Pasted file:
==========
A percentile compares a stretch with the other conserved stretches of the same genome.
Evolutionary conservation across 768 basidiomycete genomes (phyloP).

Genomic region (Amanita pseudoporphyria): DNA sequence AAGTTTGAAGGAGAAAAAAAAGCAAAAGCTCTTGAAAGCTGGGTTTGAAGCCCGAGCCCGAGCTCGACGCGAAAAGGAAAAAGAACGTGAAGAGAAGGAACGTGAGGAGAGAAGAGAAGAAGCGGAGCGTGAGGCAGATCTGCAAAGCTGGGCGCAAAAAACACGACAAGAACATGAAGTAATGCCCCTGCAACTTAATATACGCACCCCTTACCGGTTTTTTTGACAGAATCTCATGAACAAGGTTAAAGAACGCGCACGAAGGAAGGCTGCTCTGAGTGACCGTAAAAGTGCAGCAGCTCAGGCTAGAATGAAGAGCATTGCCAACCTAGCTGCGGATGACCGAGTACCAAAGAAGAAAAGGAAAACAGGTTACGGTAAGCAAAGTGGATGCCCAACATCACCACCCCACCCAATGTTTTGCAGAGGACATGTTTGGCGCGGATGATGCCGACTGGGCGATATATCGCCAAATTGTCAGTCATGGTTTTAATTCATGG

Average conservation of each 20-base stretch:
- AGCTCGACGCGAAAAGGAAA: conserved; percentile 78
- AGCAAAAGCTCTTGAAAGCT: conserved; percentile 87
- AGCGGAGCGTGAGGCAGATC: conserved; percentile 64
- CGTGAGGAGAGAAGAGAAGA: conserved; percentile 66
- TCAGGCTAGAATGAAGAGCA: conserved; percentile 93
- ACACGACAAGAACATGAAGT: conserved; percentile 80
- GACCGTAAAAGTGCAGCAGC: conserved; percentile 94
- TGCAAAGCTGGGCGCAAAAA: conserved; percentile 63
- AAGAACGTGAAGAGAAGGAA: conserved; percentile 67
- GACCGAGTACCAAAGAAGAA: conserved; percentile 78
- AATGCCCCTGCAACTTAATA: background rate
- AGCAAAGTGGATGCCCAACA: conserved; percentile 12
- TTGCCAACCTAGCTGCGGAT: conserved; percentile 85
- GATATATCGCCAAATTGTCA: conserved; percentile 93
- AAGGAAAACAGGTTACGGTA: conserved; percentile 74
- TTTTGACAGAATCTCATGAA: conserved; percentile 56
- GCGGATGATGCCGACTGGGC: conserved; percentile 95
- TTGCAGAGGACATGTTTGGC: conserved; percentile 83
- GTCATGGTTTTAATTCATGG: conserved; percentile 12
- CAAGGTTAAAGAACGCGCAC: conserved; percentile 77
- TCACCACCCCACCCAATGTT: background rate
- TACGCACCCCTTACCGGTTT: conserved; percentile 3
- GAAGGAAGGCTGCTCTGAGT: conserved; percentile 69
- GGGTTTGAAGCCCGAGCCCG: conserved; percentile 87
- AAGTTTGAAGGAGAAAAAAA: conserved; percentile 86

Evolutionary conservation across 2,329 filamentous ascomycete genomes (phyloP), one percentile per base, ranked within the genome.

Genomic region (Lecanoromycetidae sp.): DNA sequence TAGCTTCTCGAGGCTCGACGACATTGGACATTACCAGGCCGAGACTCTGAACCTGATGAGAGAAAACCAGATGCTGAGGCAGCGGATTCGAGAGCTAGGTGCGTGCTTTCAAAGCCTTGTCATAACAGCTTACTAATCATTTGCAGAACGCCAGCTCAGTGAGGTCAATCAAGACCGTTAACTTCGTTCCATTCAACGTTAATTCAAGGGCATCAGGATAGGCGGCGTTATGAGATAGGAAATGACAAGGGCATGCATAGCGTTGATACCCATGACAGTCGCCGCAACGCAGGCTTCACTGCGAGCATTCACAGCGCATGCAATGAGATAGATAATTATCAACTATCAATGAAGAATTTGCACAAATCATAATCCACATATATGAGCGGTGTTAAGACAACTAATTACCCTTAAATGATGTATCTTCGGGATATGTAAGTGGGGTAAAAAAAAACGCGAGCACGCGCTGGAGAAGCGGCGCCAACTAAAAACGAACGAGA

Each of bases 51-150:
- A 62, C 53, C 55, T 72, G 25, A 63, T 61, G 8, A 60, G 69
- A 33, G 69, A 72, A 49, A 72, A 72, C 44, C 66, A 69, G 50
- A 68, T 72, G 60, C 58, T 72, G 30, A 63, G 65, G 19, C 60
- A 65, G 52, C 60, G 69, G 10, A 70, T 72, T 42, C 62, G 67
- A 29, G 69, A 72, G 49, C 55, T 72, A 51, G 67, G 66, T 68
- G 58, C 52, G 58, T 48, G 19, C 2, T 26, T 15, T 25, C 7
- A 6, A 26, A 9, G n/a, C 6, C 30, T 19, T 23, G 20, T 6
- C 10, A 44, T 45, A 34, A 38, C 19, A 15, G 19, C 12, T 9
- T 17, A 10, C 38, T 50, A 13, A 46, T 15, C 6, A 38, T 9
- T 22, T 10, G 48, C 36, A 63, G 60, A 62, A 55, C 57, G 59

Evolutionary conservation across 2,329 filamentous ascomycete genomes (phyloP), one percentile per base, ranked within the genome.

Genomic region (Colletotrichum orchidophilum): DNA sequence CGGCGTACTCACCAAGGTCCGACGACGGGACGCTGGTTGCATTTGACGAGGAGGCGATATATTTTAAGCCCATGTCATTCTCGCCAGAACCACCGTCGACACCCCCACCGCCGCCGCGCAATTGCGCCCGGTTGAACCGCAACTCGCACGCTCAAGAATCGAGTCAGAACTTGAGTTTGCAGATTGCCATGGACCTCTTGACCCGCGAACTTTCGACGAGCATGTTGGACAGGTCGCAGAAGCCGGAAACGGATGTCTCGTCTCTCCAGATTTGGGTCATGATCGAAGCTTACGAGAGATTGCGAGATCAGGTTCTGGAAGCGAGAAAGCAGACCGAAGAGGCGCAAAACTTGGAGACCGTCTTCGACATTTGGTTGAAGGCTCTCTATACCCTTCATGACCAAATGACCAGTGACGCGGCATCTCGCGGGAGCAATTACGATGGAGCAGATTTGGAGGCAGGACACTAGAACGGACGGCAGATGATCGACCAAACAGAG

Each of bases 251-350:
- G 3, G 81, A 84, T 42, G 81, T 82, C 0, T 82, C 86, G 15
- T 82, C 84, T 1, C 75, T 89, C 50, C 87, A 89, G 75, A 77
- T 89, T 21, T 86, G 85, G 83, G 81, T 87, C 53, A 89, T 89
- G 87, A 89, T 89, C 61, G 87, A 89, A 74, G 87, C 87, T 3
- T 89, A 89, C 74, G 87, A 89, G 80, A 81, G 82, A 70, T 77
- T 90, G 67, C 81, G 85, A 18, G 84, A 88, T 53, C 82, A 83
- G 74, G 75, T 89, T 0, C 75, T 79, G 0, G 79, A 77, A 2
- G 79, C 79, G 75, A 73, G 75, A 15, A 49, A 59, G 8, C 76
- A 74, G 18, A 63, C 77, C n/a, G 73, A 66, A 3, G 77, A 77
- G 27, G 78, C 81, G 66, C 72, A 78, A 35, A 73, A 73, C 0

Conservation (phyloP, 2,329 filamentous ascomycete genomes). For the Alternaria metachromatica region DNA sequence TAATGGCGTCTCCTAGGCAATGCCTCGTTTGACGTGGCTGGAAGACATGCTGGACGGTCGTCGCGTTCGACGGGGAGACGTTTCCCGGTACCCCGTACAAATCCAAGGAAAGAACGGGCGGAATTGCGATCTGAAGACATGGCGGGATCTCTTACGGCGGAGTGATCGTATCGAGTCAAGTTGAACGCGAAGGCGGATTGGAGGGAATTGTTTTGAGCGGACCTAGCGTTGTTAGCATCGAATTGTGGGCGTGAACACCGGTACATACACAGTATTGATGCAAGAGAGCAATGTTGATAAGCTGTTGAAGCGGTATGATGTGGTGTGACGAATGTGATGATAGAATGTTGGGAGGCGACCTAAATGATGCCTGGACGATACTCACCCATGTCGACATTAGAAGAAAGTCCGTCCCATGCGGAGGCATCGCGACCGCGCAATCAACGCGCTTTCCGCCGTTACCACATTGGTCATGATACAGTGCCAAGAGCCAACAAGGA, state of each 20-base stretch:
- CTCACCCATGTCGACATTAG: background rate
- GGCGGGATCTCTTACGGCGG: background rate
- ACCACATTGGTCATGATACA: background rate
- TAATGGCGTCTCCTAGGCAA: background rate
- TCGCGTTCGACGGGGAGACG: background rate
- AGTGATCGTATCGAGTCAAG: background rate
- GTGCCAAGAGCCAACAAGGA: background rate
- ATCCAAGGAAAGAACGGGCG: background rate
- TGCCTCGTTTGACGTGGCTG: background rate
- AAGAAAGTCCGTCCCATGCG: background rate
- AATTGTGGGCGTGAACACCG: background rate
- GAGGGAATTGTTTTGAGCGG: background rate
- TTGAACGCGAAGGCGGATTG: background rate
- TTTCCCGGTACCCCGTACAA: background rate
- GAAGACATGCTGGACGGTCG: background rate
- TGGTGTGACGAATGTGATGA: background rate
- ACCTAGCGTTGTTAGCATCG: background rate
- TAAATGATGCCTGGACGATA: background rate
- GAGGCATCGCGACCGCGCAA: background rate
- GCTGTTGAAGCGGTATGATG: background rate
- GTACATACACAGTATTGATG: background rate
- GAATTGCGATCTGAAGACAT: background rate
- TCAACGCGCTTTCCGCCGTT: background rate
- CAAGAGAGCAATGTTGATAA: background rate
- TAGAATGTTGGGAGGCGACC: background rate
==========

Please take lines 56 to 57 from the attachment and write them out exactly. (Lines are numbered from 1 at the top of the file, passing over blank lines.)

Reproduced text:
Conservation (phyloP, 2,329 filamentous ascomycete genomes). For the Alternaria metachromatica region DNA sequence TAATGGCGTCTCCTAGGCAATGCCTCGTTTGACGTGGCTGGAAGACATGCTGGACGGTCGTCGCGTTCGACGGGGAGACGTTTCCCGGTACCCCGTACAAATCCAAGGAAAGAACGGGCGGAATTGCGATCTGAAGACATGGCGGGATCTCTTACGGCGGAGTGATCGTATCGAGTCAAGTTGAACGCGAAGGCGGATTGGAGGGAATTGTTTTGAGCGGACCTAGCGTTGTTAGCATCGAATTGTGGGCGTGAACACCGGTACATACACAGTATTGATGCAAGAGAGCAATGTTGATAAGCTGTTGAAGCGGTATGATGTGGTGTGACGAATGTGATGATAGAATGTTGGGAGGCGACCTAAATGATGCCTGGACGATACTCACCCATGTCGACATTAGAAGAAAGTCCGTCCCATGCGGAGGCATCGCGACCGCGCAATCAACGCGCTTTCCGCCGTTACCACATTGGTCATGATACAGTGCCAAGAGCCAACAAGGA, state of each 20-base stretch:
- CTCACCCATGTCGACATTAG: background rate